Thunderbitch jolts rock ‘n’ roll with refreshing energy


Related Posts may totally be the punkest URL out there, and it leads to an album cover of its leather-jacket-wearing namesake. In fact, the first track on the album is called “Leather Jacket.” The album title, the band name and the lead vocalist (Brittany Howard of Alabama Shakes) — everything is Thunderbitch.

It’s unclear as to how many members of Alabama Shakes are on the Thunderbitch bill, seeing that the band’s website bio reads, “Thunderbitch. Rock ‘n’ Roll. The end.” The bio is followed by a series of unidentifiable stage names. Howard’s voice, however, is easily distinguishable on the album.

The band popped up overnight, fulfilling a hard rhythm-and-blues oath to fans that Alabama Shakes’ second album, Sound & Color, opted not to fulfill.

The single, “Always Alright,” on the “Silver Linings Playbook” soundtrack alluded to a follow up to Alabama Shakes’ debut album, Boys & Girls, that would predictably sound, well, exactly like the tracks on Thunderbitch.

To the surprise of many fans, Sound & Color makes use of Alabama Shakes’ access to better production resources, resulting in a departure from conventional rhythms (¾ timing), as well as the standard writing formats for blues, rock ‘n’ roll and rhythm and blues. On the other hand, Thunderbitch can’t really be bothered with the bells and whistles of production, indie-rock rhythms and high-fidelity instrumental layering. The band’s got shit to do.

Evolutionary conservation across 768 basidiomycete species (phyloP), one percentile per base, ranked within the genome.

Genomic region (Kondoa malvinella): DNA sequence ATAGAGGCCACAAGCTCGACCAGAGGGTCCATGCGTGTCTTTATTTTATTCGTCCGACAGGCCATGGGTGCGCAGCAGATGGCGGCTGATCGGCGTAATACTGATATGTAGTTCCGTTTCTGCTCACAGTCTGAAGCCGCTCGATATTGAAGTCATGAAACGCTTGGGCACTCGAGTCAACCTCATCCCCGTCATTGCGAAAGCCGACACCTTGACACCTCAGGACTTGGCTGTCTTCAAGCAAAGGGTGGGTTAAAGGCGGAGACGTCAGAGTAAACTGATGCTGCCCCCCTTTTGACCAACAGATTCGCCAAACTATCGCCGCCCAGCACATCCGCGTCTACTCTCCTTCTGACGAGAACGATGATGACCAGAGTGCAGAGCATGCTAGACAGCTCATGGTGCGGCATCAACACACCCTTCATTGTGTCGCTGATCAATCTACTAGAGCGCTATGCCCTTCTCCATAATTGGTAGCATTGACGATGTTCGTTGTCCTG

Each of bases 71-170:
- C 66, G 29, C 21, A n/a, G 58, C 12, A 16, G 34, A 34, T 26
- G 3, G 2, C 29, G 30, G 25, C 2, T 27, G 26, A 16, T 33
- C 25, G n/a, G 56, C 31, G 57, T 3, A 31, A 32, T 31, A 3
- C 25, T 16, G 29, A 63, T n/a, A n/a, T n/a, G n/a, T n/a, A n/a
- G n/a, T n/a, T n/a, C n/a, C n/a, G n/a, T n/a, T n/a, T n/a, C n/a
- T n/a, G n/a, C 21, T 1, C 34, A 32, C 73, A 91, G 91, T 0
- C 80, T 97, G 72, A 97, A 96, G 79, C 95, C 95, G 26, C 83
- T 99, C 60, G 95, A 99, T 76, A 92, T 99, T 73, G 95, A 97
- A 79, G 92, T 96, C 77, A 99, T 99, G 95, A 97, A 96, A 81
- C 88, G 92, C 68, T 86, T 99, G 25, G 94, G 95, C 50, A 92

Even when Thunderbitch sounds like it’s going to take it easy, groovy songs such as “Closer” become subsumed by immediacy.

Though this is Howard’s third studio album, Thunderbitch sounds as though it is firmly rooted in her beginnings as a musician: Playing in a small-town garage band and covering classics among the likes of James Brown and Led Zeppelin. The concluding track on the album, “Heavenly Feeling,” almost resembles Link Wray’s “Rumble” with wailing vocals.

The formula is tried and true: boogie rhythms, slightly low fidelity guitar, hella drums and growling vocals. What is unique to Thunderbitch is Howard’s roaring vocals, which are saturated with soul and fight. They are less transcendent here than in other projects.

Here, Howard makes herself completely corporeal and direct, pushing herself to the forefront of crashing cymbals and blue-note reverb with aggression. It’s as though she is pushing against a strong current of male-dominated rock history as she demands presence. Howard allows herself to become unhinged on Thunderbitch. She spits in the face of her male forerunners and contemporaries alike, from Howlin’ Wolf to Gary Clark Jr. (respectfully though).

Thunderbitch is available for free streaming on It is also available to order on iTunes and as an LP from the Alabama Shakes merchandise site.

As for tour dates, the band’s website reads: “…maybe someday?” Though the future of Thunderbitch is unclear, it’s a classic rock ‘n’ roll storm in genre history.


Contact Jeila Saidi at [email protected].